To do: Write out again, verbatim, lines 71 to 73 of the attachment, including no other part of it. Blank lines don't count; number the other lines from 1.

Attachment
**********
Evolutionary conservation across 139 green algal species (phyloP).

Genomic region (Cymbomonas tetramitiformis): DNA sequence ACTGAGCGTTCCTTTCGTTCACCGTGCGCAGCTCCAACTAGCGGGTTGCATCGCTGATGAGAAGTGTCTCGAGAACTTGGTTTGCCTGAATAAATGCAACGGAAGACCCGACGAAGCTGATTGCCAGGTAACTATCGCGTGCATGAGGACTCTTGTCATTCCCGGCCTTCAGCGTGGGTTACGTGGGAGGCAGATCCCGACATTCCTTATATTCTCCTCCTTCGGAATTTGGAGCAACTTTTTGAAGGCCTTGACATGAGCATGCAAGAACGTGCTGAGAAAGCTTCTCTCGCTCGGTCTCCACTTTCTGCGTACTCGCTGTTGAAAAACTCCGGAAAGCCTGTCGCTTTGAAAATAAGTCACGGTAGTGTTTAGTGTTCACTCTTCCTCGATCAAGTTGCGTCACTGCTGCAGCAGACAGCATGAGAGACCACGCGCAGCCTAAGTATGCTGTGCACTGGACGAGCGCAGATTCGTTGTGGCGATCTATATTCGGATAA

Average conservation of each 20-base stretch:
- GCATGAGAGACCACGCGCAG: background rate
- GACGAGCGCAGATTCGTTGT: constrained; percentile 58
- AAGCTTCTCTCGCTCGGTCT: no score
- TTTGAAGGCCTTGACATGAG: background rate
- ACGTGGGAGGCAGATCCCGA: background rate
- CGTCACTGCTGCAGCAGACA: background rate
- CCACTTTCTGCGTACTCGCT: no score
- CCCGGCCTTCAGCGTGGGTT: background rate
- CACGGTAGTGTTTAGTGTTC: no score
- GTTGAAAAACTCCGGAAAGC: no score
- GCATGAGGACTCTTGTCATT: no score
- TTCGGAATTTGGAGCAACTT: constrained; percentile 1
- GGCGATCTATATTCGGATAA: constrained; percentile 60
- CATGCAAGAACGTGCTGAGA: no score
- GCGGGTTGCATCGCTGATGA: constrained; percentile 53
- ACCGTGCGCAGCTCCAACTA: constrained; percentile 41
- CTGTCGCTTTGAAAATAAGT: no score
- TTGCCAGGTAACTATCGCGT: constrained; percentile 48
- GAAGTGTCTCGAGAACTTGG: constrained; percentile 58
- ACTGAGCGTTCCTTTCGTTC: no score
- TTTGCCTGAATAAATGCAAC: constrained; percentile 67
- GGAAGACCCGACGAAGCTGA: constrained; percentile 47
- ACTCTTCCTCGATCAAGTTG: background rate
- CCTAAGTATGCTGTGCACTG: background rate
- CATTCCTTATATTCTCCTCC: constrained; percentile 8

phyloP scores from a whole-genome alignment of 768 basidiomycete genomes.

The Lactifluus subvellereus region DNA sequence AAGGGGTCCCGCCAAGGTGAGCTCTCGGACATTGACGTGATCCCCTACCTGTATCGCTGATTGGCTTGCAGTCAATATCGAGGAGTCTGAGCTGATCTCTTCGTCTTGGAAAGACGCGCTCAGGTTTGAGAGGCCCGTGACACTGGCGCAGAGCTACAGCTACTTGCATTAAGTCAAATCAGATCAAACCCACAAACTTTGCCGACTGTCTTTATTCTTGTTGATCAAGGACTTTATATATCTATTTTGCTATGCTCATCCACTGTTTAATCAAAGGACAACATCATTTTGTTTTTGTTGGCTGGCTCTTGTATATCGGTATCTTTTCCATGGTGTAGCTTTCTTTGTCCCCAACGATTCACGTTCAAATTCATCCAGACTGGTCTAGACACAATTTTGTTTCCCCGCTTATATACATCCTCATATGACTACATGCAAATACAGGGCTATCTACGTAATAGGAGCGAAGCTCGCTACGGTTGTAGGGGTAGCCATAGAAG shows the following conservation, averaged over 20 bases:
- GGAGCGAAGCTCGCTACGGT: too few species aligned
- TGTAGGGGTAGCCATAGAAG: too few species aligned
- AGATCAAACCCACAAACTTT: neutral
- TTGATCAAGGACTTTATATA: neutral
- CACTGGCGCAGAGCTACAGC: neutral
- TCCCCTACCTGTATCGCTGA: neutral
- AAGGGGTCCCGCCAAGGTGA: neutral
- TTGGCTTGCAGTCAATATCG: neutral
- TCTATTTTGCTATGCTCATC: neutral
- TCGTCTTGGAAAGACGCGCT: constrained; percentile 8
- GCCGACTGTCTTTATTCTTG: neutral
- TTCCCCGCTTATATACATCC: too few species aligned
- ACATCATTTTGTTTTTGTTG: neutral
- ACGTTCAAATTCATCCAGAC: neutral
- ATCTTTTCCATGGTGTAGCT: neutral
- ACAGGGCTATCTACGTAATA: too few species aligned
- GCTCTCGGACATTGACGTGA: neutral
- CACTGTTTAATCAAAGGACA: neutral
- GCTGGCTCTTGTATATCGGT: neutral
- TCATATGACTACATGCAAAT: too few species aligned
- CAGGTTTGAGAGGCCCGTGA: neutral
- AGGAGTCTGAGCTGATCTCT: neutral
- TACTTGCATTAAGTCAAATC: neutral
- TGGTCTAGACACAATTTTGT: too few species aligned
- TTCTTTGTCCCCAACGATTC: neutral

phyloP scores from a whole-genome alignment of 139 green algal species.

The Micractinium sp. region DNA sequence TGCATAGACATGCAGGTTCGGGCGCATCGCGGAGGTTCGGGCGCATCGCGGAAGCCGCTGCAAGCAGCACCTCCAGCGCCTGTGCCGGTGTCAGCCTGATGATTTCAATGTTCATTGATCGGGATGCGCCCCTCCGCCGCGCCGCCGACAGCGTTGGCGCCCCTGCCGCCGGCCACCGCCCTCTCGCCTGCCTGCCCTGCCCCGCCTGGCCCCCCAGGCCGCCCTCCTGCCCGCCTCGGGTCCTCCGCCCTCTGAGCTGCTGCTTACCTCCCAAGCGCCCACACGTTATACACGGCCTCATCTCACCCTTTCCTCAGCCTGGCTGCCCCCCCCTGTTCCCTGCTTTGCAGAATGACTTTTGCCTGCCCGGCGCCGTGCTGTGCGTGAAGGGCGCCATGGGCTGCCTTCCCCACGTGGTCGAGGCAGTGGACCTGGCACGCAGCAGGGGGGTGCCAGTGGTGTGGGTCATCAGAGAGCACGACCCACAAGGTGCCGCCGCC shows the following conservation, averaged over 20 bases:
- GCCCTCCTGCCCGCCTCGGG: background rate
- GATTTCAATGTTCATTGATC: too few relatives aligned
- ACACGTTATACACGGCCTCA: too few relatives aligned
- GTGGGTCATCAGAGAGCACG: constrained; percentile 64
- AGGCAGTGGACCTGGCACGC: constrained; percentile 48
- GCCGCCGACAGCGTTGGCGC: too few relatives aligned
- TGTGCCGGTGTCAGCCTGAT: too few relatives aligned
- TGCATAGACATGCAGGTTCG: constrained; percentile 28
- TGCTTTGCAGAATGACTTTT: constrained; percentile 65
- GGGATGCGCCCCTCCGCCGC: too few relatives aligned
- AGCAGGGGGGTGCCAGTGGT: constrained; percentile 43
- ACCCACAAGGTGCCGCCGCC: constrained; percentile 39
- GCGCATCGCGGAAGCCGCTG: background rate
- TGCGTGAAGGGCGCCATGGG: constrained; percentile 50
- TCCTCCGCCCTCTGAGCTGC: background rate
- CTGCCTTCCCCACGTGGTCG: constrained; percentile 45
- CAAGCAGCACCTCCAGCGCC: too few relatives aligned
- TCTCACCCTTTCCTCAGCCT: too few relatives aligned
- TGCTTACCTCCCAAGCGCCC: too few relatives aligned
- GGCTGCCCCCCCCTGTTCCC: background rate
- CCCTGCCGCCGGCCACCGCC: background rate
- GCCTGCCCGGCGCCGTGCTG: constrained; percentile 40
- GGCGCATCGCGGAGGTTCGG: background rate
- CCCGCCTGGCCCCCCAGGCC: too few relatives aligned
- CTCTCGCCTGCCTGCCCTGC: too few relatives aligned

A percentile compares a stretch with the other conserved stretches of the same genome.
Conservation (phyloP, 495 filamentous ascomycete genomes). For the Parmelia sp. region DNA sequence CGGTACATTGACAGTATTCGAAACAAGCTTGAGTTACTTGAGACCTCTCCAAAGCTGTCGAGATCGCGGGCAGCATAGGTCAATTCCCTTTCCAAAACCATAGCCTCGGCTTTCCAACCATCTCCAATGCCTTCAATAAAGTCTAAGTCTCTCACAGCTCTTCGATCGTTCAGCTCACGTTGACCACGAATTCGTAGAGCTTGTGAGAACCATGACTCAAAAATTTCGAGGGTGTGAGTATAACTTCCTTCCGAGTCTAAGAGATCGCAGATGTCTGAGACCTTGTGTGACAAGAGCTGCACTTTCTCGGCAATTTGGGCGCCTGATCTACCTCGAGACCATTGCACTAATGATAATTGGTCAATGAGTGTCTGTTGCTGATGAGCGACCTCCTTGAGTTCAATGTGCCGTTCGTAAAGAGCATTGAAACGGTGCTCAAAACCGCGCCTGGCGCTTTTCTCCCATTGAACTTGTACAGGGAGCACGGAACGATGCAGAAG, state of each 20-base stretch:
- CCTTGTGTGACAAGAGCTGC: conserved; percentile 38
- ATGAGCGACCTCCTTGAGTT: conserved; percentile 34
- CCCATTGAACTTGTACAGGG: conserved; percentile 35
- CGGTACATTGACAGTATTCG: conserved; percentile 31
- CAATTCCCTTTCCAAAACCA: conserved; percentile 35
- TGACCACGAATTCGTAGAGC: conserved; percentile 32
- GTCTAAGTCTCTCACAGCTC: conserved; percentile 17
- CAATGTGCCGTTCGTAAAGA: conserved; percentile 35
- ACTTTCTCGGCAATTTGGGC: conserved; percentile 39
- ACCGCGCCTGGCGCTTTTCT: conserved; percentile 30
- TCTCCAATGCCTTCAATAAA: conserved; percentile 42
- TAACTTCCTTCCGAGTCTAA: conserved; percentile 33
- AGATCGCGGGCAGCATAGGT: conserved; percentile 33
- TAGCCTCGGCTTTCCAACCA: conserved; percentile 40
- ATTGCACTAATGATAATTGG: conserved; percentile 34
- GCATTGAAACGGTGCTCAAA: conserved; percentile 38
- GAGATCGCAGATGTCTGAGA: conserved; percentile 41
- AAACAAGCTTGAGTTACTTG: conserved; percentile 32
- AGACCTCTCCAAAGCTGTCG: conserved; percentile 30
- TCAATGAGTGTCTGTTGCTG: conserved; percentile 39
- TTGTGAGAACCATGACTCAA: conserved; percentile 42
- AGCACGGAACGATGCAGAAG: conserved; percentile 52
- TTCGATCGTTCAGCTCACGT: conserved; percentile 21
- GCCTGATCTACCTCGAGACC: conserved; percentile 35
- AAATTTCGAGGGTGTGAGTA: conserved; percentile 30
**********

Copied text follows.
- TGCGTGAAGGGCGCCATGGG: constrained; percentile 50
- TCCTCCGCCCTCTGAGCTGC: background rate
- CTGCCTTCCCCACGTGGTCG: constrained; percentile 45